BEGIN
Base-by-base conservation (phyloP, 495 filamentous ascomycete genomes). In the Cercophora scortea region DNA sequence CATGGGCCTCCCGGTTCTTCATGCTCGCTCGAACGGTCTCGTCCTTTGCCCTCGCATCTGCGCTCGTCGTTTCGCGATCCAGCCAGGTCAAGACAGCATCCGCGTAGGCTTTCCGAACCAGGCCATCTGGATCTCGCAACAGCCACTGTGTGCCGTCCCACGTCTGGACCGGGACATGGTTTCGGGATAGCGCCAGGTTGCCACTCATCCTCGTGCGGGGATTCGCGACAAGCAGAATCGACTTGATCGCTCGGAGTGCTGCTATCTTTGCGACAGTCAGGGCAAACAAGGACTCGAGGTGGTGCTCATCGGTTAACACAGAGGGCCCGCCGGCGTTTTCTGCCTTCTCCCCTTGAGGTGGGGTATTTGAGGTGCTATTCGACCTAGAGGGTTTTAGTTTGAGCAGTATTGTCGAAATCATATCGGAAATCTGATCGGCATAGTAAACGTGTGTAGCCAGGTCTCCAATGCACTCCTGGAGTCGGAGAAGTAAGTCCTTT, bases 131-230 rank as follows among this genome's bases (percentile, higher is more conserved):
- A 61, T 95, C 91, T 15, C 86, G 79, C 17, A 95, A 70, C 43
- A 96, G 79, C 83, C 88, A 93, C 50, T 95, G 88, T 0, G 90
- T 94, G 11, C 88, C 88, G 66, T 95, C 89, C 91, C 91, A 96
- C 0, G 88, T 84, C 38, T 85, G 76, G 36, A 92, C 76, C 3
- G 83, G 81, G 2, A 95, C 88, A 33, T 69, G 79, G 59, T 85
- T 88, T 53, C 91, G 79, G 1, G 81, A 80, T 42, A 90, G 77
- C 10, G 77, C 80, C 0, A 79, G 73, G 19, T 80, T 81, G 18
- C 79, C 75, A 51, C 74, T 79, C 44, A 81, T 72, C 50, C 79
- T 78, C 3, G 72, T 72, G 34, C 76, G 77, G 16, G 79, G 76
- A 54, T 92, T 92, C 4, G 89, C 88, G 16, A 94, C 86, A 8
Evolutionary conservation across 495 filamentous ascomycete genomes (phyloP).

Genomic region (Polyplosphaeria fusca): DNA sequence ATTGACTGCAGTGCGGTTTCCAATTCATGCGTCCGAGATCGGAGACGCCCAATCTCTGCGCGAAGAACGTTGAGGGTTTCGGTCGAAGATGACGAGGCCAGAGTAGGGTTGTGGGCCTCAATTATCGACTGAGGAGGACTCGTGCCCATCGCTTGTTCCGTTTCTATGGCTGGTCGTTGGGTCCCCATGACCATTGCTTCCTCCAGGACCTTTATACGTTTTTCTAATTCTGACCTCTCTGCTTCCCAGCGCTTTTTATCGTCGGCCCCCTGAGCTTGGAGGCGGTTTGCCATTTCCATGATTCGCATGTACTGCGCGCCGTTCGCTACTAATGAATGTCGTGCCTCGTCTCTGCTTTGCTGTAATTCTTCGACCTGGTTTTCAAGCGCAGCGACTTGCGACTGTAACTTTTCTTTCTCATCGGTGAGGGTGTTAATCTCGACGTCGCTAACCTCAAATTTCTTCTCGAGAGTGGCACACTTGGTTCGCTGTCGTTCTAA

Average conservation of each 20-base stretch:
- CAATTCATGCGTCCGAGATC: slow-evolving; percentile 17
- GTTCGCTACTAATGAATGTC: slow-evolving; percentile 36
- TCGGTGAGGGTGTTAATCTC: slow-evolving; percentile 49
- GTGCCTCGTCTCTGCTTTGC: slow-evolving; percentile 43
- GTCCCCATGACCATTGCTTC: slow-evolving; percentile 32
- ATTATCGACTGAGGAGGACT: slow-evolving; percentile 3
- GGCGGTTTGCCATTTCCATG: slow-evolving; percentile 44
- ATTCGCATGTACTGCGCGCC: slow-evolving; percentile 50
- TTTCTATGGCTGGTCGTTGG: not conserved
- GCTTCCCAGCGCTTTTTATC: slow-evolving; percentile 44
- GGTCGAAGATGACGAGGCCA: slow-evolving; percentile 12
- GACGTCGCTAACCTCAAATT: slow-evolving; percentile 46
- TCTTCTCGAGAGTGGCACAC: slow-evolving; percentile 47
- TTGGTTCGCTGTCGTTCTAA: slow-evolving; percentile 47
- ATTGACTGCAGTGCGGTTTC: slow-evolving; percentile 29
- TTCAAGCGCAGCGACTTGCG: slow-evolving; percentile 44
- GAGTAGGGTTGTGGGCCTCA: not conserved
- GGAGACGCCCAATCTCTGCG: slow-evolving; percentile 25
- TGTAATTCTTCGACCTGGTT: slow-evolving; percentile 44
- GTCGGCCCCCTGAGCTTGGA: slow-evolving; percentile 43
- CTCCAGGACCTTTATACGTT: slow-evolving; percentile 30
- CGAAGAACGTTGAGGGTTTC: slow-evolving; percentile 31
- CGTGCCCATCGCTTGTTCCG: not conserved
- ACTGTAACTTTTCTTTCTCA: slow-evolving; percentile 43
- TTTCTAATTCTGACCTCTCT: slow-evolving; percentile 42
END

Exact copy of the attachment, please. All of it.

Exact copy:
Base-by-base conservation (phyloP, 495 filamentous ascomycete genomes). In the Cercophora scortea region DNA sequence CATGGGCCTCCCGGTTCTTCATGCTCGCTCGAACGGTCTCGTCCTTTGCCCTCGCATCTGCGCTCGTCGTTTCGCGATCCAGCCAGGTCAAGACAGCATCCGCGTAGGCTTTCCGAACCAGGCCATCTGGATCTCGCAACAGCCACTGTGTGCCGTCCCACGTCTGGACCGGGACATGGTTTCGGGATAGCGCCAGGTTGCCACTCATCCTCGTGCGGGGATTCGCGACAAGCAGAATCGACTTGATCGCTCGGAGTGCTGCTATCTTTGCGACAGTCAGGGCAAACAAGGACTCGAGGTGGTGCTCATCGGTTAACACAGAGGGCCCGCCGGCGTTTTCTGCCTTCTCCCCTTGAGGTGGGGTATTTGAGGTGCTATTCGACCTAGAGGGTTTTAGTTTGAGCAGTATTGTCGAAATCATATCGGAAATCTGATCGGCATAGTAAACGTGTGTAGCCAGGTCTCCAATGCACTCCTGGAGTCGGAGAAGTAAGTCCTTT, bases 131-230 rank as follows among this genome's bases (percentile, higher is more conserved):
- A 61, T 95, C 91, T 15, C 86, G 79, C 17, A 95, A 70, C 43
- A 96, G 79, C 83, C 88, A 93, C 50, T 95, G 88, T 0, G 90
- T 94, G 11, C 88, C 88, G 66, T 95, C 89, C 91, C 91, A 96
- C 0, G 88, T 84, C 38, T 85, G 76, G 36, A 92, C 76, C 3
- G 83, G 81, G 2, A 95, C 88, A 33, T 69, G 79, G 59, T 85
- T 88, T 53, C 91, G 79, G 1, G 81, A 80, T 42, A 90, G 77
- C 10, G 77, C 80, C 0, A 79, G 73, G 19, T 80, T 81, G 18
- C 79, C 75, A 51, C 74, T 79, C 44, A 81, T 72, C 50, C 79
- T 78, C 3, G 72, T 72, G 34, C 76, G 77, G 16, G 79, G 76
- A 54, T 92, T 92, C 4, G 89, C 88, G 16, A 94, C 86, A 8
Evolutionary conservation across 495 filamentous ascomycete genomes (phyloP).

Genomic region (Polyplosphaeria fusca): DNA sequence ATTGACTGCAGTGCGGTTTCCAATTCATGCGTCCGAGATCGGAGACGCCCAATCTCTGCGCGAAGAACGTTGAGGGTTTCGGTCGAAGATGACGAGGCCAGAGTAGGGTTGTGGGCCTCAATTATCGACTGAGGAGGACTCGTGCCCATCGCTTGTTCCGTTTCTATGGCTGGTCGTTGGGTCCCCATGACCATTGCTTCCTCCAGGACCTTTATACGTTTTTCTAATTCTGACCTCTCTGCTTCCCAGCGCTTTTTATCGTCGGCCCCCTGAGCTTGGAGGCGGTTTGCCATTTCCATGATTCGCATGTACTGCGCGCCGTTCGCTACTAATGAATGTCGTGCCTCGTCTCTGCTTTGCTGTAATTCTTCGACCTGGTTTTCAAGCGCAGCGACTTGCGACTGTAACTTTTCTTTCTCATCGGTGAGGGTGTTAATCTCGACGTCGCTAACCTCAAATTTCTTCTCGAGAGTGGCACACTTGGTTCGCTGTCGTTCTAA

Average conservation of each 20-base stretch:
- CAATTCATGCGTCCGAGATC: slow-evolving; percentile 17
- GTTCGCTACTAATGAATGTC: slow-evolving; percentile 36
- TCGGTGAGGGTGTTAATCTC: slow-evolving; percentile 49
- GTGCCTCGTCTCTGCTTTGC: slow-evolving; percentile 43
- GTCCCCATGACCATTGCTTC: slow-evolving; percentile 32
- ATTATCGACTGAGGAGGACT: slow-evolving; percentile 3
- GGCGGTTTGCCATTTCCATG: slow-evolving; percentile 44
- ATTCGCATGTACTGCGCGCC: slow-evolving; percentile 50
- TTTCTATGGCTGGTCGTTGG: not conserved
- GCTTCCCAGCGCTTTTTATC: slow-evolving; percentile 44
- GGTCGAAGATGACGAGGCCA: slow-evolving; percentile 12
- GACGTCGCTAACCTCAAATT: slow-evolving; percentile 46
- TCTTCTCGAGAGTGGCACAC: slow-evolving; percentile 47
- TTGGTTCGCTGTCGTTCTAA: slow-evolving; percentile 47
- ATTGACTGCAGTGCGGTTTC: slow-evolving; percentile 29
- TTCAAGCGCAGCGACTTGCG: slow-evolving; percentile 44
- GAGTAGGGTTGTGGGCCTCA: not conserved
- GGAGACGCCCAATCTCTGCG: slow-evolving; percentile 25
- TGTAATTCTTCGACCTGGTT: slow-evolving; percentile 44
- GTCGGCCCCCTGAGCTTGGA: slow-evolving; percentile 43
- CTCCAGGACCTTTATACGTT: slow-evolving; percentile 30
- CGAAGAACGTTGAGGGTTTC: slow-evolving; percentile 31
- CGTGCCCATCGCTTGTTCCG: not conserved
- ACTGTAACTTTTCTTTCTCA: slow-evolving; percentile 43
- TTTCTAATTCTGACCTCTCT: slow-evolving; percentile 42